A few weeks ago, news broke out that spyware named "Pegasus" has been targeting iOS devices and exploiting them, using three zero-day vulnerabilities dubbed "Trident" by leading iOS security company Lookout. The firm deemed it as the most sophisticated and persistent form of malware to target iOS and advised users to immediately update to the latest version of the OS to secure the device against vulnerabilities.
Now, in a new blog post, Microsoft's corporate vice president for enterprise and client mobility, Brad Anderson, has expressed his thoughts about how the Pegasus/Trident vulnerabilities prove that iOS is just as vulnerable as Android, and what companies can learn from the attack.
Anderson emphasized that the recent attack proves that we are constantly under attack regardless of the platform or the apps that we use. He went on to say that:
Over the last two years, I’ve had senior executives tell me countless times that they have unwavering implicit trust in the iOS platform. In these discussions it’s been pretty common to hear a comment like, “I don’t trust Android because it is like the wild, wild west – but I have tremendous trust in iOS because it is a controlled and procured ecosystem.” I’m not attempting to throw stones at Android or iOS – but there is a dilemma with this perspective. To be perfectly clear, the dilemma is this: I know for a fact that all the providers of mobile operating systems go to superhuman lengths to harden their platforms and do everything they can [to] deliver the most secure operating system possible – but this fact also exists in our modern era of digital threats that produce consistent successful attacks despite the incredible efforts of the organizations building these platforms.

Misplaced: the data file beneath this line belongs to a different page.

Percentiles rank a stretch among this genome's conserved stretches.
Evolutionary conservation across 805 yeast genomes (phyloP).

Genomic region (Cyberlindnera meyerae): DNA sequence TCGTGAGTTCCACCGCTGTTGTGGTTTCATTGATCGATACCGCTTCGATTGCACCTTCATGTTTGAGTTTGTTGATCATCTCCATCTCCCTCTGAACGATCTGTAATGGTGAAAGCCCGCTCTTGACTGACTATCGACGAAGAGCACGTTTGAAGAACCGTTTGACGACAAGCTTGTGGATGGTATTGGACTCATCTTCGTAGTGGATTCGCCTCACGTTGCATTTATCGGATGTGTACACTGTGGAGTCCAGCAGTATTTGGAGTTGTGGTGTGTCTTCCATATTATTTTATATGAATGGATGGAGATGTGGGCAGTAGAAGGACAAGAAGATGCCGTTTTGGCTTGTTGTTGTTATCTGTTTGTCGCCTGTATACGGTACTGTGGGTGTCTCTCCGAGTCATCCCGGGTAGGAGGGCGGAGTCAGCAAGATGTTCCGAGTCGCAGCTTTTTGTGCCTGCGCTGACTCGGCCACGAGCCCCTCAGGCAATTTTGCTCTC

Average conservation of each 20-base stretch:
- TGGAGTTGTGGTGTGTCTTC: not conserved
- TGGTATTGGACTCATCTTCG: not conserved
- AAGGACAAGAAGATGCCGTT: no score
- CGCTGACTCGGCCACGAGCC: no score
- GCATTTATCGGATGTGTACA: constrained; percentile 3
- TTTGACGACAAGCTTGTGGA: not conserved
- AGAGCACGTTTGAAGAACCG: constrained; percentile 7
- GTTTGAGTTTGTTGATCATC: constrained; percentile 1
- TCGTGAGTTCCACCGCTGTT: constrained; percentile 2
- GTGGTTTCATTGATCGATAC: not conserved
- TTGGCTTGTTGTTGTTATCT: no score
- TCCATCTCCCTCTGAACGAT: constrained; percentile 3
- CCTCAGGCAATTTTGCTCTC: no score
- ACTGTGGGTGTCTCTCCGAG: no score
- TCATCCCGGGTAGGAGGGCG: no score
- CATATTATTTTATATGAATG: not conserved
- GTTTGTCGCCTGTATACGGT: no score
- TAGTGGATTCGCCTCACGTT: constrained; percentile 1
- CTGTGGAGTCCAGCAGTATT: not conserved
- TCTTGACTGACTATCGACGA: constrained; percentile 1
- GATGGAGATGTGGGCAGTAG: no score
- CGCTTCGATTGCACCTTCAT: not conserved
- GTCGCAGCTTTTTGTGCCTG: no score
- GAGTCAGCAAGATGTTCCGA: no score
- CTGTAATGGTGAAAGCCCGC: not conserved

He argued that mobile devices have now become a "juicy" target similar to PCs, because many officials in organizations own multiple handsets, and access to them equals illegal admission to every minute of the the person's daily life. He claimed that in the digital era, there are only two types of organizations: those who have been hacked and those who do not know it yet.
The executive stated that in order to protect an organization against cyber-attacks, companies should always assume that they have been breached, build an in-depth defense, stay current and updated with vendors and security providers, and to approach security holistically, acquiring solutions that have been engineered to deliver an integrated defense.
Anderson ended his piece saying that as with any defense system, it is unwise to put all the eggs in one basket, and claiming that Microsoft makes "the most compelling case for providing the single best foundation for your organization".